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Chainglider feedback

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A cautionary note regarding a Chainglider and the Mercury: I've taken the Chainglider off my Mercury ready for the bike's rehoming and noticed that the Chainglider had worn all the paint off a small part of the seat stay. I knew it was a tight fit and had cut a piece out of the Chainglider where there was minimal clearance (and had put some duct tape over the hole in the Chainglider) but clearly there had been some rubbing. I've put a couple of layers of primer on the affected area (this looks rough but it's very difficult to get a smooth finish with a little touch-up brush). There had been earlier concerns about the Chainglider rubbing on the Rohloff hub shell but there's zero problem in that area.

If I were refitting the Chainglider I would wrap a piece of thin aluminium around the relevant part of the seat stay to protect the paint from being rubbed off. Another alternative would be the Open Chainglider which I've fitted on my new bike because it has a chain tensioner. However, I feel that this is creating more friction than the full Chainglider which meeds further investigation - a pending test is to remove it and see if I go faster (which will need several tests to allow for other effects such as the wind).

Andre Jute:
Even those of us who give the bike a casual wipe-down with a piece of dampened kitchen roll every six months or so, work at the back of the bike at least once a year for the Rohloff oil change. That would be a good time to add a close inspection of the frame tubes thereabouts for rubbing damage to the minimum list of tasks like inspecting bolts and brake blocks and electrical connections. As it happens, I'm doing an oil change right now in preparation for a glorious summer full of rides, and I'll take a look at the tubes through the spokes and over the Rohloff.

I've wondered about the Open Chainglider whether it carries crud into its tubes from the open section. Do let us know as you gain experience, JohnR.


--- Quote from: Andre Jute on March 27, 2022, 06:18:11 PM ---I've wondered about the Open Chainglider whether it carries crud into its tubes from the open section. Do let us know as you gain experience, JohnR.

--- End quote ---

Having used my old utility bike in some fairly dirty conditions last winter, the muck I wipe off the outside of the chainglider is concentrated in 3 places, in decreasing order:

- the top of the upper Chainglider run near the tyre. This collects muck that comes off the tyre, and some muck and water dislodged from the rim by the brake pads.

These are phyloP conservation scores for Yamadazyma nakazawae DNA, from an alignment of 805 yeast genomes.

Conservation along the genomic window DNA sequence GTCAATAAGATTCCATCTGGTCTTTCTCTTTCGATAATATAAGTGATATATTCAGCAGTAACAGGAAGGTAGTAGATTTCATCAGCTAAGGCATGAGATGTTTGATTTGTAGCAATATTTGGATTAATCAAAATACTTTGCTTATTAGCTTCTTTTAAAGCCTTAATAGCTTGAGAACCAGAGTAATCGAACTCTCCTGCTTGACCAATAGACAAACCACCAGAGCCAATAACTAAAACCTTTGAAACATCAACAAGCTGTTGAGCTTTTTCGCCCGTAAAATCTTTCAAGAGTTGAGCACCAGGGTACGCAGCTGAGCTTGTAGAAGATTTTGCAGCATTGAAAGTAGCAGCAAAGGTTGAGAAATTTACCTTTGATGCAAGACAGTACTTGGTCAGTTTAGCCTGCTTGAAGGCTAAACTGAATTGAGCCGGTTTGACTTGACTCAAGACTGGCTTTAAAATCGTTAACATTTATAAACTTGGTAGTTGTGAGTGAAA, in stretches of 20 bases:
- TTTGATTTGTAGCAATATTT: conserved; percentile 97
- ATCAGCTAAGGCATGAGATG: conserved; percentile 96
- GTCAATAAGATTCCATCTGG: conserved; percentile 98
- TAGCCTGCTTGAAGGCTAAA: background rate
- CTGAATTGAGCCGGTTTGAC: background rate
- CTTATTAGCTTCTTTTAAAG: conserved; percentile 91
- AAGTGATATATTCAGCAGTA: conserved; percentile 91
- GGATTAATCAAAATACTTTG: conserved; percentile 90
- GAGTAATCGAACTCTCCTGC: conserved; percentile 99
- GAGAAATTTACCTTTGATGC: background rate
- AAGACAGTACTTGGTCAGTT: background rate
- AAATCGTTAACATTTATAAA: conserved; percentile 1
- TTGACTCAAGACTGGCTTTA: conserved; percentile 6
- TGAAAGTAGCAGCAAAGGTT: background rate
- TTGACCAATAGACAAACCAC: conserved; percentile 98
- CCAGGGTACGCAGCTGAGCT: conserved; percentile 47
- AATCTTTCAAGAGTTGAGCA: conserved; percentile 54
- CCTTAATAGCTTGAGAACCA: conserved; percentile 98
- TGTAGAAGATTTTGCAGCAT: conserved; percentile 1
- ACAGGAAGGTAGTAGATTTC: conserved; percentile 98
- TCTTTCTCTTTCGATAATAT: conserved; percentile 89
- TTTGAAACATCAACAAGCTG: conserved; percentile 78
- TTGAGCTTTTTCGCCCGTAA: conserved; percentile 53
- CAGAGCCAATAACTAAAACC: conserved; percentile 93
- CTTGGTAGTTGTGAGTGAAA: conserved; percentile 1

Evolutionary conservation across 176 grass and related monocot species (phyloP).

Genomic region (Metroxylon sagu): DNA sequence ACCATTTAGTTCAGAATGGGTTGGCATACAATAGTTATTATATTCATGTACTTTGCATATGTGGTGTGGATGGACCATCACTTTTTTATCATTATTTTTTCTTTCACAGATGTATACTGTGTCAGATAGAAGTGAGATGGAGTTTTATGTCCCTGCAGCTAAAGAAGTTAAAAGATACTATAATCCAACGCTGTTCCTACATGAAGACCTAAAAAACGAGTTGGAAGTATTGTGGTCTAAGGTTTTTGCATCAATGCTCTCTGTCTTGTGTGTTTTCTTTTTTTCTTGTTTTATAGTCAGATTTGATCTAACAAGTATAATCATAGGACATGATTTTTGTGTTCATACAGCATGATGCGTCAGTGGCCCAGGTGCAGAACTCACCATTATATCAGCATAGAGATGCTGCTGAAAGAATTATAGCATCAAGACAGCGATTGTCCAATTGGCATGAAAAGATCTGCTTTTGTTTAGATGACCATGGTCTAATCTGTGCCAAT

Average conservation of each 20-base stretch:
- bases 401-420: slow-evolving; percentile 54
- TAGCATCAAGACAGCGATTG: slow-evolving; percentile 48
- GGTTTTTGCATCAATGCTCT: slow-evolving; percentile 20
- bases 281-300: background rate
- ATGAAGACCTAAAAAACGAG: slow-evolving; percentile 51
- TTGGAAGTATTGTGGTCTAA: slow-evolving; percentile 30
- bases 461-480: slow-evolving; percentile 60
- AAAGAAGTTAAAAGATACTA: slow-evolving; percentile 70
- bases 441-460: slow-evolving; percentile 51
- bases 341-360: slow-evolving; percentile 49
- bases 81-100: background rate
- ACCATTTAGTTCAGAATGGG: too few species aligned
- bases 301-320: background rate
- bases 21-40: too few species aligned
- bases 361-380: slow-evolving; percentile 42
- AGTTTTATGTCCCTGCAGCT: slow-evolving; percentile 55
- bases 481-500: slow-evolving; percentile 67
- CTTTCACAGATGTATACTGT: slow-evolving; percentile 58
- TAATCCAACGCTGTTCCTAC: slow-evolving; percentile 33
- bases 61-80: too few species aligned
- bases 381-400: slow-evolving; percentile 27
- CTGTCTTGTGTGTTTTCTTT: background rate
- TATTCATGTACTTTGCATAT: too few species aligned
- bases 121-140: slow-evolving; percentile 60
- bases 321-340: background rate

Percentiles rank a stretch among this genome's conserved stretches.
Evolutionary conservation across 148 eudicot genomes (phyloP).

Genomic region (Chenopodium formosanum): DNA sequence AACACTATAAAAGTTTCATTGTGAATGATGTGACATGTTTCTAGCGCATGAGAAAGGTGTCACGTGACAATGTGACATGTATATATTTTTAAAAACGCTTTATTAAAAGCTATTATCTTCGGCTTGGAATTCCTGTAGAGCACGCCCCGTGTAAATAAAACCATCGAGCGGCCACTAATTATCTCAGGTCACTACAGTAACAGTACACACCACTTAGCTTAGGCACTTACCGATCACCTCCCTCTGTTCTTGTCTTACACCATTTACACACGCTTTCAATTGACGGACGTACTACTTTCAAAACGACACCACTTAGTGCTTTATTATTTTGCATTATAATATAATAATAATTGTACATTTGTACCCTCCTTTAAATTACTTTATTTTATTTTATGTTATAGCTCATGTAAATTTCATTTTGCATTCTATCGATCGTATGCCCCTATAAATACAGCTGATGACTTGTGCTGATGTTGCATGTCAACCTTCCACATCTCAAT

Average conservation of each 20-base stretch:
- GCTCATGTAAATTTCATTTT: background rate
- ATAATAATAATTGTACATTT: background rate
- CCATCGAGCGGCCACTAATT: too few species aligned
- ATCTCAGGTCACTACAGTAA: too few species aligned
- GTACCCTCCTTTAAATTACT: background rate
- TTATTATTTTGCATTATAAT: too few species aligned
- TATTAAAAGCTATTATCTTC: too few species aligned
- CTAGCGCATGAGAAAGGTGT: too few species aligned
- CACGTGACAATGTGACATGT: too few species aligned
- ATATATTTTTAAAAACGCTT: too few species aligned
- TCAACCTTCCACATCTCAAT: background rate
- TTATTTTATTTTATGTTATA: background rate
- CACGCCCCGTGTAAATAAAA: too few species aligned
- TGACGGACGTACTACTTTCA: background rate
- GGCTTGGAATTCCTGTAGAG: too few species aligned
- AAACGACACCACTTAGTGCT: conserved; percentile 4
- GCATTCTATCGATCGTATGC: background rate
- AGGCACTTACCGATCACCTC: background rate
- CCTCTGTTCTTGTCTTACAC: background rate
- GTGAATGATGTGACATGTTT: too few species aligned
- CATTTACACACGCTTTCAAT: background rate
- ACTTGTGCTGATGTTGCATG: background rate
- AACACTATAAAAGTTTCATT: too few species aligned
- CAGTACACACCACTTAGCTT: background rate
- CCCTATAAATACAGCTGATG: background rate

- the front of the chainglider. A lot of muck that would otherwise collect here is stopped by the fairly low front mudflap. But I don't want this too low, as there is then a risk of picking up debris that might lock the front wheel.

- the top of the lower Chainglider run near the tyre. This is cleaner than the upper chainglider run, as the latter and the chain stay intercept quite a lot of the muck.

So I reckon that even though it can't be as effective as the traditional version, the Open Chainglider might be worth having, so long as it doesn't add too much friction.

Andre Jute:
Thanks Martin.

My lanes are all tarmac and clean, so only light dust settles on my bike, but the pattern on my Chainglider is the same as on yours; the rear of the Chainglider is clean. In wet conditions the Chainglider on my bike doesn't get much opportunity to prove its worth because the mudguards, SKS P65, are fitted closely over the 60mm tyres with only 1mm clearance, the lower ends of the mudguards are below bottom bracket level, and in addition the front one has small but very effective SKS "mudflap" (more like hard rubber aero device) fitted to direct water downwards. I cycle in sandals well into the winter and don't particularly notice that my feet become either wet or cold.

John Saxby:
Thanks, John, for this heads-up on the 'glider and the Mercury.  I'll bear your advice in mind when I set up the 'glider on my new Mercury in May.  I'll have to do some plastic surgery on the 'glider in any case, because I plan to run a 36T chainring; and, from my experience with the Raven, had expected to nip off a corner from the rear section in any case.

The Mercury will have a pair of Velo Orange fluted Zeppelin mudguards, 650B x 52mm.  These have worked well on the Raven, and the tires on each bike are 1.6" Marathon Supremes.  Photos on all that to come in due course (i.e., late spring/early summer).

Am writing this from Down Unda--the Gold Coast in Queensland, where we're visiting our son and his family.  I've brought my derailleur bike for some day rides, but over the last 36 hours we've had some 400mm of rain (no typos pls note!), so no riding just yet.

Cheers,  John


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